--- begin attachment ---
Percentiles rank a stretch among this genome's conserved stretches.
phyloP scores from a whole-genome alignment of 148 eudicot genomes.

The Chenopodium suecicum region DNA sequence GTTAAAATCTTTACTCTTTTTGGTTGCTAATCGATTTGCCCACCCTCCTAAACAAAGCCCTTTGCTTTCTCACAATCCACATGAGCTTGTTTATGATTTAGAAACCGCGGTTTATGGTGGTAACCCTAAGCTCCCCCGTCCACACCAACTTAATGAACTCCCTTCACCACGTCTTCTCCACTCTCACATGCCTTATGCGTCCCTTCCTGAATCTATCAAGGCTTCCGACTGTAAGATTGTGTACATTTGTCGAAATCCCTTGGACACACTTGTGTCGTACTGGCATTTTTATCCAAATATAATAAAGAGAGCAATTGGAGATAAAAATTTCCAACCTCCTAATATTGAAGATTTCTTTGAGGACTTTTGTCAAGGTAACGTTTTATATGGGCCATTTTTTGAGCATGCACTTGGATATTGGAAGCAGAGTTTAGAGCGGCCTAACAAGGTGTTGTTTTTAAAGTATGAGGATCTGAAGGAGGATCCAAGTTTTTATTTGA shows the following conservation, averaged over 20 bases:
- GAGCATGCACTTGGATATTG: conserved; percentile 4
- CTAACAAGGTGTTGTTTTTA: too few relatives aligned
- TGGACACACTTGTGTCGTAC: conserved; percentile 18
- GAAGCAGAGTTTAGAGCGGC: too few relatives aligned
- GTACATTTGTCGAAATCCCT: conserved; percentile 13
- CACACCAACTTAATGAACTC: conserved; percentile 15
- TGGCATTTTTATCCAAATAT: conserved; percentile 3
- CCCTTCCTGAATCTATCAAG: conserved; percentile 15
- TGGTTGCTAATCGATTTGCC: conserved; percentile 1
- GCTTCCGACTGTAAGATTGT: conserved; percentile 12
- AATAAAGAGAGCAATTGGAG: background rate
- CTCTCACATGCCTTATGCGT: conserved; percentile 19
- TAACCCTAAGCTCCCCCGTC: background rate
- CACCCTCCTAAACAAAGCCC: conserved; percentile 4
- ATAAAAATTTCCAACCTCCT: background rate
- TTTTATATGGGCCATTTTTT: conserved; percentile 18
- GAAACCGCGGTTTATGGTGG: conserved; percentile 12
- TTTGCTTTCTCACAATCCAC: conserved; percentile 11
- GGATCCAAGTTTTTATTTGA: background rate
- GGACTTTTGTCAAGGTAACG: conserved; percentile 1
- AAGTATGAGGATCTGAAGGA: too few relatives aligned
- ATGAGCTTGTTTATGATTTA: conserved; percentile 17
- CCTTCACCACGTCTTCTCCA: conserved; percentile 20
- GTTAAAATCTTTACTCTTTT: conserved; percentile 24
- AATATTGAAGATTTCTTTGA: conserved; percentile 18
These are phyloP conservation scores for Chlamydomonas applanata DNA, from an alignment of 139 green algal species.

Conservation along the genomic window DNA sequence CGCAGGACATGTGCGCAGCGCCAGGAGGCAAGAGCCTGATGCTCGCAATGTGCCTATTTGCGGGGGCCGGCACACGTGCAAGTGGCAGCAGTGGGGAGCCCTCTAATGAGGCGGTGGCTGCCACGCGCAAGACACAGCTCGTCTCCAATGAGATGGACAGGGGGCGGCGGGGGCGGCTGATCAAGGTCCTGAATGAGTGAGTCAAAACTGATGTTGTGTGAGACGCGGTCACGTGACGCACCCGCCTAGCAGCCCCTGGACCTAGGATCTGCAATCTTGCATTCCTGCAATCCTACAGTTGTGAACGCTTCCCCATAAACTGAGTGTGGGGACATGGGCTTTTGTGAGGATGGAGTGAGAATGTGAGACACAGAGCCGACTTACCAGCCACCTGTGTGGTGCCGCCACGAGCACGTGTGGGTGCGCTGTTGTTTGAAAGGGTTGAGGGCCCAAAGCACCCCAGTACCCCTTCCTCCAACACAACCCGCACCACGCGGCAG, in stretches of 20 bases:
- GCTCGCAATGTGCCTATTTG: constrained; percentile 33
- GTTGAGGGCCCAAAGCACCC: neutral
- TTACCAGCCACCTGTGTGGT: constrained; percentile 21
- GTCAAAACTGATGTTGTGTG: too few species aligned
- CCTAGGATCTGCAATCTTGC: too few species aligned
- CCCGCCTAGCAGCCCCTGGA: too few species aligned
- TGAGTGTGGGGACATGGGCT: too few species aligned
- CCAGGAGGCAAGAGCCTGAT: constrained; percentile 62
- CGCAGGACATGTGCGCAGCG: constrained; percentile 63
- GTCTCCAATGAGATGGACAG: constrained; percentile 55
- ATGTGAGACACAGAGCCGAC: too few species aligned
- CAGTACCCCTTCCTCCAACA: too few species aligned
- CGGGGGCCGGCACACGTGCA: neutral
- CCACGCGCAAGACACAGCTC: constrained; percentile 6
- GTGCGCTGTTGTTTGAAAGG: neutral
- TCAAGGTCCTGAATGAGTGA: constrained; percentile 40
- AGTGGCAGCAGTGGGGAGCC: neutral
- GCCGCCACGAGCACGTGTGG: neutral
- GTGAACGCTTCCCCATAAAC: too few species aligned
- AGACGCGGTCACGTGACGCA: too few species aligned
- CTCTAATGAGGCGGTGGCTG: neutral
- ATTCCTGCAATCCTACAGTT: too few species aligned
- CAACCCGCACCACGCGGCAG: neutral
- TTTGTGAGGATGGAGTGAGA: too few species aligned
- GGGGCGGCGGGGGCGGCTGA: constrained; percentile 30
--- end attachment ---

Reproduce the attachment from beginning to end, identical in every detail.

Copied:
Percentiles rank a stretch among this genome's conserved stretches.
phyloP scores from a whole-genome alignment of 148 eudicot genomes.

The Chenopodium suecicum region DNA sequence GTTAAAATCTTTACTCTTTTTGGTTGCTAATCGATTTGCCCACCCTCCTAAACAAAGCCCTTTGCTTTCTCACAATCCACATGAGCTTGTTTATGATTTAGAAACCGCGGTTTATGGTGGTAACCCTAAGCTCCCCCGTCCACACCAACTTAATGAACTCCCTTCACCACGTCTTCTCCACTCTCACATGCCTTATGCGTCCCTTCCTGAATCTATCAAGGCTTCCGACTGTAAGATTGTGTACATTTGTCGAAATCCCTTGGACACACTTGTGTCGTACTGGCATTTTTATCCAAATATAATAAAGAGAGCAATTGGAGATAAAAATTTCCAACCTCCTAATATTGAAGATTTCTTTGAGGACTTTTGTCAAGGTAACGTTTTATATGGGCCATTTTTTGAGCATGCACTTGGATATTGGAAGCAGAGTTTAGAGCGGCCTAACAAGGTGTTGTTTTTAAAGTATGAGGATCTGAAGGAGGATCCAAGTTTTTATTTGA shows the following conservation, averaged over 20 bases:
- GAGCATGCACTTGGATATTG: conserved; percentile 4
- CTAACAAGGTGTTGTTTTTA: too few relatives aligned
- TGGACACACTTGTGTCGTAC: conserved; percentile 18
- GAAGCAGAGTTTAGAGCGGC: too few relatives aligned
- GTACATTTGTCGAAATCCCT: conserved; percentile 13
- CACACCAACTTAATGAACTC: conserved; percentile 15
- TGGCATTTTTATCCAAATAT: conserved; percentile 3
- CCCTTCCTGAATCTATCAAG: conserved; percentile 15
- TGGTTGCTAATCGATTTGCC: conserved; percentile 1
- GCTTCCGACTGTAAGATTGT: conserved; percentile 12
- AATAAAGAGAGCAATTGGAG: background rate
- CTCTCACATGCCTTATGCGT: conserved; percentile 19
- TAACCCTAAGCTCCCCCGTC: background rate
- CACCCTCCTAAACAAAGCCC: conserved; percentile 4
- ATAAAAATTTCCAACCTCCT: background rate
- TTTTATATGGGCCATTTTTT: conserved; percentile 18
- GAAACCGCGGTTTATGGTGG: conserved; percentile 12
- TTTGCTTTCTCACAATCCAC: conserved; percentile 11
- GGATCCAAGTTTTTATTTGA: background rate
- GGACTTTTGTCAAGGTAACG: conserved; percentile 1
- AAGTATGAGGATCTGAAGGA: too few relatives aligned
- ATGAGCTTGTTTATGATTTA: conserved; percentile 17
- CCTTCACCACGTCTTCTCCA: conserved; percentile 20
- GTTAAAATCTTTACTCTTTT: conserved; percentile 24
- AATATTGAAGATTTCTTTGA: conserved; percentile 18
These are phyloP conservation scores for Chlamydomonas applanata DNA, from an alignment of 139 green algal species.

Conservation along the genomic window DNA sequence CGCAGGACATGTGCGCAGCGCCAGGAGGCAAGAGCCTGATGCTCGCAATGTGCCTATTTGCGGGGGCCGGCACACGTGCAAGTGGCAGCAGTGGGGAGCCCTCTAATGAGGCGGTGGCTGCCACGCGCAAGACACAGCTCGTCTCCAATGAGATGGACAGGGGGCGGCGGGGGCGGCTGATCAAGGTCCTGAATGAGTGAGTCAAAACTGATGTTGTGTGAGACGCGGTCACGTGACGCACCCGCCTAGCAGCCCCTGGACCTAGGATCTGCAATCTTGCATTCCTGCAATCCTACAGTTGTGAACGCTTCCCCATAAACTGAGTGTGGGGACATGGGCTTTTGTGAGGATGGAGTGAGAATGTGAGACACAGAGCCGACTTACCAGCCACCTGTGTGGTGCCGCCACGAGCACGTGTGGGTGCGCTGTTGTTTGAAAGGGTTGAGGGCCCAAAGCACCCCAGTACCCCTTCCTCCAACACAACCCGCACCACGCGGCAG, in stretches of 20 bases:
- GCTCGCAATGTGCCTATTTG: constrained; percentile 33
- GTTGAGGGCCCAAAGCACCC: neutral
- TTACCAGCCACCTGTGTGGT: constrained; percentile 21
- GTCAAAACTGATGTTGTGTG: too few species aligned
- CCTAGGATCTGCAATCTTGC: too few species aligned
- CCCGCCTAGCAGCCCCTGGA: too few species aligned
- TGAGTGTGGGGACATGGGCT: too few species aligned
- CCAGGAGGCAAGAGCCTGAT: constrained; percentile 62
- CGCAGGACATGTGCGCAGCG: constrained; percentile 63
- GTCTCCAATGAGATGGACAG: constrained; percentile 55
- ATGTGAGACACAGAGCCGAC: too few species aligned
- CAGTACCCCTTCCTCCAACA: too few species aligned
- CGGGGGCCGGCACACGTGCA: neutral
- CCACGCGCAAGACACAGCTC: constrained; percentile 6
- GTGCGCTGTTGTTTGAAAGG: neutral
- TCAAGGTCCTGAATGAGTGA: constrained; percentile 40
- AGTGGCAGCAGTGGGGAGCC: neutral
- GCCGCCACGAGCACGTGTGG: neutral
- GTGAACGCTTCCCCATAAAC: too few species aligned
- AGACGCGGTCACGTGACGCA: too few species aligned
- CTCTAATGAGGCGGTGGCTG: neutral
- ATTCCTGCAATCCTACAGTT: too few species aligned
- CAACCCGCACCACGCGGCAG: neutral
- TTTGTGAGGATGGAGTGAGA: too few species aligned
- GGGGCGGCGGGGGCGGCTGA: constrained; percentile 30